Making Mindfulness work for your Art Studio

If you’re like me, your students come to art class right after lunch, or rushing in from recess, or perhaps you’re the last class of the day before dismissal. It’s unrealistic to expect all learners to be able to instantly switch gears and be open, focused and ready to take risks and be creative.

In comes mindfulness like a gentle breeze. Since offering independent and group mindfulness choices, my students have been more easily accessing the lessons presented, smoothly rolling with unexpected mistakes, and reflecting with great insight about their work.

Here are some simple ways to infuse elements of mindfulness in your program without taking too much time away from your lessons:

1. Breathing exercises
Demonstrating controlled breathing is an incredibly quick way to calm and center a large group of students. I’ve found a couple of Gifs that are helpful in leading this exercise. You can, of course, simply count to five slowly for each inhale and exhale:

This Gif shows a gentle expanding and contracting that is helpful to illustrate the air filling and leaving the lungs.

Breathing Recalibration Station is a clock created by Michael Pederson that tells time in breaths rather than seconds.

2. Guided meditation
If you do a quick search, there are many sites like this one that share brief meditation scripts which address everything from anxiety, self-doubt, stress, and even taking a virtual vacation. If you have a sound system, you can play short guided relaxation scripts from, which also have accompanying soundscapes and visuals, like the one pictured above. My fourth graders absolutely love this one, and a few have shared that they like to use it before beginning their homework after school each day!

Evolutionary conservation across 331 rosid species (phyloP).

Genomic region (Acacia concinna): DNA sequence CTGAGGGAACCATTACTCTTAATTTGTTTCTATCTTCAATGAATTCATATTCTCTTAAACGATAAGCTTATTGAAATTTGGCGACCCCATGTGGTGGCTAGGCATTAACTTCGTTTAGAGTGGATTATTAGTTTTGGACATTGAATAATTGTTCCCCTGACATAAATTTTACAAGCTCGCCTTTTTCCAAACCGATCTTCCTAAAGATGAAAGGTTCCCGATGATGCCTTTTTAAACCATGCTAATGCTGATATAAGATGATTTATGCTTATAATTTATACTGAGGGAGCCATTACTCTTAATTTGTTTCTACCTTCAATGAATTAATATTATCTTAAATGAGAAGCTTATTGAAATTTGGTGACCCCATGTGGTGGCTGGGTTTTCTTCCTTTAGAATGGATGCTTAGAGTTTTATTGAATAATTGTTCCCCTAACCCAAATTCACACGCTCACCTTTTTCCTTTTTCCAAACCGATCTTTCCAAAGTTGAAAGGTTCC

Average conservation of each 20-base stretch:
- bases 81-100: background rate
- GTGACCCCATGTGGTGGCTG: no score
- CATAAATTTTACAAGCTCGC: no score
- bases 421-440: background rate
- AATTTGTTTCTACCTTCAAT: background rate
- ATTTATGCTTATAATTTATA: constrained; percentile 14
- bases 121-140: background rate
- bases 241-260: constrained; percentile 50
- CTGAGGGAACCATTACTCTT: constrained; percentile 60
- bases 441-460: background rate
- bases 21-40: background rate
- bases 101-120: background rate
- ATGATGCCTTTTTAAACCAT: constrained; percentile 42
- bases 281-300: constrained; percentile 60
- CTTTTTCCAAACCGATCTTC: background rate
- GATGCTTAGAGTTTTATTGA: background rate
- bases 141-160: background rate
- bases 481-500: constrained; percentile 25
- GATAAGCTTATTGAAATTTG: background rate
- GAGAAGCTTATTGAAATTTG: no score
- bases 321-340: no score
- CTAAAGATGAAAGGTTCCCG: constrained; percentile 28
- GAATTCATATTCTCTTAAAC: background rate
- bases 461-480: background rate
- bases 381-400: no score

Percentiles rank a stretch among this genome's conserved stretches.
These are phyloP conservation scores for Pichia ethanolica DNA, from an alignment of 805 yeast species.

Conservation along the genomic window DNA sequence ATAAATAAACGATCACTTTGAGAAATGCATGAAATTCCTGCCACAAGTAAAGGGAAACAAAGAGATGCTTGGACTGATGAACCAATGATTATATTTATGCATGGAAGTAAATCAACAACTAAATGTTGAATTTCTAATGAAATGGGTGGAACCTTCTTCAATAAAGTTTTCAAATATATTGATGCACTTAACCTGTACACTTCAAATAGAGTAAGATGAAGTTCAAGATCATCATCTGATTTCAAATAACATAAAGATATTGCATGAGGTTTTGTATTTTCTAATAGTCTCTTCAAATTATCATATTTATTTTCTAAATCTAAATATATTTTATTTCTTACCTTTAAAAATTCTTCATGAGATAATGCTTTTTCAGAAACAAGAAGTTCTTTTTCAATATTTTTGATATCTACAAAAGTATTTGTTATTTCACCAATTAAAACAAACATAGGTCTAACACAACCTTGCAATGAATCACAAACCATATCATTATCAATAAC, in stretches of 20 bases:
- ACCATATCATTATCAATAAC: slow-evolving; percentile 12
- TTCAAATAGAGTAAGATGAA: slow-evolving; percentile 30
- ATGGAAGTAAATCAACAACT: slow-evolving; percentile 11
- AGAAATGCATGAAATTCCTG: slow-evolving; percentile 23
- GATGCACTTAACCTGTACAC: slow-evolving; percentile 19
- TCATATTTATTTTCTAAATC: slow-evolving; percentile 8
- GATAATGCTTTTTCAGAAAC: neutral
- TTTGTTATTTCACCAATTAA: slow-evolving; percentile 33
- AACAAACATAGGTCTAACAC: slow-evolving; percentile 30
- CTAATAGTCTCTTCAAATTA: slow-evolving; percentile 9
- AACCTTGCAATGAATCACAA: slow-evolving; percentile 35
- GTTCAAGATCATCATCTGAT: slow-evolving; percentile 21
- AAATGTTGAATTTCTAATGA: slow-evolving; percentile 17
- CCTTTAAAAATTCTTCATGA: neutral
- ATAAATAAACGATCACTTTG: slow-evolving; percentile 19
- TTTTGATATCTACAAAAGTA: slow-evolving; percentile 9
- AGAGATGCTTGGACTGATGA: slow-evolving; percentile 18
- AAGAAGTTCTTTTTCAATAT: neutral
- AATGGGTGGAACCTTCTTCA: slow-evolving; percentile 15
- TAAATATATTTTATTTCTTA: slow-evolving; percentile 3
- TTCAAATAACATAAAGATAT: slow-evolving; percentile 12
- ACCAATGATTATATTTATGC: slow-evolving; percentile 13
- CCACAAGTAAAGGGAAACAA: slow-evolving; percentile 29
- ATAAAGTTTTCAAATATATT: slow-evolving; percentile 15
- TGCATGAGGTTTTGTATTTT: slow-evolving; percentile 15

3. Relaxation or Sensory station
Create a cozy spot in which students who are overwhelmed might take a pause from their work. I use a two-minute sand timer to keep kids on task. In my “Zen Station” I have a Buddha Board for painting with water, silly putty, sensory toys for stretching cramped hands, and a squishy pillow to rest their heads. For those students who have too much energy for detailed work, I have the “Art Gym” where they can use small resistance bands, balls, and finger trainers to exercise their hands and get deep pressure feedback.

5. Expressive opportunities
Simply asking students to check in about how they are feeling, or addressing the body language as they enter your room can be powerful. If you notice a rambunctious group, you can tell them “I see you have a lot of energy, let’s all do 30 jumping jacks before starting class today” or invite students to pass a post-it note to you upon entering the room to tell you how they are feeling in a discreet way.

6. Movement
If you have the space, a Sun Salutation is a quick way to create a yoga tradition in your classroom that centers the group and focuses energy.

7. Music to influence Mood
Music can be integral in setting the tone in your space. Consider what that tone is carefully, and have a few playlists on hand if you need to calm your room, amp up energy, or cheer up a cranky classroom. I have my favorites saved in Spotify and Google Play music for easy access.